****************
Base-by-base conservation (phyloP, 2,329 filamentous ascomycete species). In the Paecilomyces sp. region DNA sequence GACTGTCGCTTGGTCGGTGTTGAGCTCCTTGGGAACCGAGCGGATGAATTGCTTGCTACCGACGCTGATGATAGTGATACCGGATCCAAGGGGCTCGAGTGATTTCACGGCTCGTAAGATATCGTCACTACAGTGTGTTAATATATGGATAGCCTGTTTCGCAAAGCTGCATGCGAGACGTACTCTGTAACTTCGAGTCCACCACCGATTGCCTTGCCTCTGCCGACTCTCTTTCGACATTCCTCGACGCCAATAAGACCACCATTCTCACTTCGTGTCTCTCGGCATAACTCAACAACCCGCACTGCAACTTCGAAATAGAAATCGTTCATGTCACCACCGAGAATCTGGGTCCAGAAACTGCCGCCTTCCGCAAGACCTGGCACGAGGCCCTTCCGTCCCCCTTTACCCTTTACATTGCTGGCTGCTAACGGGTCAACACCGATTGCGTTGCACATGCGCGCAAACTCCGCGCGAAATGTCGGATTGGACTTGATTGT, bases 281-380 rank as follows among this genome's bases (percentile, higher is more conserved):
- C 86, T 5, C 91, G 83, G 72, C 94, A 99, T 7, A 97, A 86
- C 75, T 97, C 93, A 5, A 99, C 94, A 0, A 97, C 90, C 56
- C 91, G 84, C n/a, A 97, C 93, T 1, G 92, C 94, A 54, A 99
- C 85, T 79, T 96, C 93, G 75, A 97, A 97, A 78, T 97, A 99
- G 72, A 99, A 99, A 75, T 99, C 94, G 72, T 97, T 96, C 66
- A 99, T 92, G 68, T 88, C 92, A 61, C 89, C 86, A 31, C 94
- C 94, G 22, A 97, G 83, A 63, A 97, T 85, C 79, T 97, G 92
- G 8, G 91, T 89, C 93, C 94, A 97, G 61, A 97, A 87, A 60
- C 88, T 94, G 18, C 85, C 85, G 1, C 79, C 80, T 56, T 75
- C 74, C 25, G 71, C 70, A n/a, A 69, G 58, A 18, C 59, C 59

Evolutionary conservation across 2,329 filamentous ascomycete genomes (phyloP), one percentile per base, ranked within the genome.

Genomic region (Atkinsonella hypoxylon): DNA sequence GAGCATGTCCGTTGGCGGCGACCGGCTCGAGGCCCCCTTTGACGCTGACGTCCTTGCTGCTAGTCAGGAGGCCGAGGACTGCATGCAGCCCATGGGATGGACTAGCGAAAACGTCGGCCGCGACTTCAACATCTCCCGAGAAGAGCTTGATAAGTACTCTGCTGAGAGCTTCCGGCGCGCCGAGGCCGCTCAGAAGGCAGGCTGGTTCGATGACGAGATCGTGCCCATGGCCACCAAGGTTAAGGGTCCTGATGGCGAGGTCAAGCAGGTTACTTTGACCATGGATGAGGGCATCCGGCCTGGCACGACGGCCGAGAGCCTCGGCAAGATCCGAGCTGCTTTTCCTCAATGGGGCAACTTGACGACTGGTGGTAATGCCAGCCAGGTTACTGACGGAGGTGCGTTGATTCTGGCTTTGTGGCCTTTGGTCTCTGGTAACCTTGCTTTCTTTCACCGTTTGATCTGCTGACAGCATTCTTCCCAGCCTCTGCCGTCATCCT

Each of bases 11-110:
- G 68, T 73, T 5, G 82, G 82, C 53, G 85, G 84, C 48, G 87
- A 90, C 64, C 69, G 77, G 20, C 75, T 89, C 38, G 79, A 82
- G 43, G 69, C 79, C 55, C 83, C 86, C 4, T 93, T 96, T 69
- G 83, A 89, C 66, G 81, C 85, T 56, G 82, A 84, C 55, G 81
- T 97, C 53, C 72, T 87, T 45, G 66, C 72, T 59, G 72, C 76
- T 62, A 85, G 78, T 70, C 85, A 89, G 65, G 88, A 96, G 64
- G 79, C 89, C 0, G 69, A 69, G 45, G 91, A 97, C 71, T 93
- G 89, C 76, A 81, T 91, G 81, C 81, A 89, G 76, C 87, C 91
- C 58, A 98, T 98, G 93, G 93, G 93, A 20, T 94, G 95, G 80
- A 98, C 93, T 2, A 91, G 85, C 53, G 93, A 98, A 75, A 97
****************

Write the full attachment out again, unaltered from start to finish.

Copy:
Base-by-base conservation (phyloP, 2,329 filamentous ascomycete species). In the Paecilomyces sp. region DNA sequence GACTGTCGCTTGGTCGGTGTTGAGCTCCTTGGGAACCGAGCGGATGAATTGCTTGCTACCGACGCTGATGATAGTGATACCGGATCCAAGGGGCTCGAGTGATTTCACGGCTCGTAAGATATCGTCACTACAGTGTGTTAATATATGGATAGCCTGTTTCGCAAAGCTGCATGCGAGACGTACTCTGTAACTTCGAGTCCACCACCGATTGCCTTGCCTCTGCCGACTCTCTTTCGACATTCCTCGACGCCAATAAGACCACCATTCTCACTTCGTGTCTCTCGGCATAACTCAACAACCCGCACTGCAACTTCGAAATAGAAATCGTTCATGTCACCACCGAGAATCTGGGTCCAGAAACTGCCGCCTTCCGCAAGACCTGGCACGAGGCCCTTCCGTCCCCCTTTACCCTTTACATTGCTGGCTGCTAACGGGTCAACACCGATTGCGTTGCACATGCGCGCAAACTCCGCGCGAAATGTCGGATTGGACTTGATTGT, bases 281-380 rank as follows among this genome's bases (percentile, higher is more conserved):
- C 86, T 5, C 91, G 83, G 72, C 94, A 99, T 7, A 97, A 86
- C 75, T 97, C 93, A 5, A 99, C 94, A 0, A 97, C 90, C 56
- C 91, G 84, C n/a, A 97, C 93, T 1, G 92, C 94, A 54, A 99
- C 85, T 79, T 96, C 93, G 75, A 97, A 97, A 78, T 97, A 99
- G 72, A 99, A 99, A 75, T 99, C 94, G 72, T 97, T 96, C 66
- A 99, T 92, G 68, T 88, C 92, A 61, C 89, C 86, A 31, C 94
- C 94, G 22, A 97, G 83, A 63, A 97, T 85, C 79, T 97, G 92
- G 8, G 91, T 89, C 93, C 94, A 97, G 61, A 97, A 87, A 60
- C 88, T 94, G 18, C 85, C 85, G 1, C 79, C 80, T 56, T 75
- C 74, C 25, G 71, C 70, A n/a, A 69, G 58, A 18, C 59, C 59

Evolutionary conservation across 2,329 filamentous ascomycete genomes (phyloP), one percentile per base, ranked within the genome.

Genomic region (Atkinsonella hypoxylon): DNA sequence GAGCATGTCCGTTGGCGGCGACCGGCTCGAGGCCCCCTTTGACGCTGACGTCCTTGCTGCTAGTCAGGAGGCCGAGGACTGCATGCAGCCCATGGGATGGACTAGCGAAAACGTCGGCCGCGACTTCAACATCTCCCGAGAAGAGCTTGATAAGTACTCTGCTGAGAGCTTCCGGCGCGCCGAGGCCGCTCAGAAGGCAGGCTGGTTCGATGACGAGATCGTGCCCATGGCCACCAAGGTTAAGGGTCCTGATGGCGAGGTCAAGCAGGTTACTTTGACCATGGATGAGGGCATCCGGCCTGGCACGACGGCCGAGAGCCTCGGCAAGATCCGAGCTGCTTTTCCTCAATGGGGCAACTTGACGACTGGTGGTAATGCCAGCCAGGTTACTGACGGAGGTGCGTTGATTCTGGCTTTGTGGCCTTTGGTCTCTGGTAACCTTGCTTTCTTTCACCGTTTGATCTGCTGACAGCATTCTTCCCAGCCTCTGCCGTCATCCT

Each of bases 11-110:
- G 68, T 73, T 5, G 82, G 82, C 53, G 85, G 84, C 48, G 87
- A 90, C 64, C 69, G 77, G 20, C 75, T 89, C 38, G 79, A 82
- G 43, G 69, C 79, C 55, C 83, C 86, C 4, T 93, T 96, T 69
- G 83, A 89, C 66, G 81, C 85, T 56, G 82, A 84, C 55, G 81
- T 97, C 53, C 72, T 87, T 45, G 66, C 72, T 59, G 72, C 76
- T 62, A 85, G 78, T 70, C 85, A 89, G 65, G 88, A 96, G 64
- G 79, C 89, C 0, G 69, A 69, G 45, G 91, A 97, C 71, T 93
- G 89, C 76, A 81, T 91, G 81, C 81, A 89, G 76, C 87, C 91
- C 58, A 98, T 98, G 93, G 93, G 93, A 20, T 94, G 95, G 80
- A 98, C 93, T 2, A 91, G 85, C 53, G 93, A 98, A 75, A 97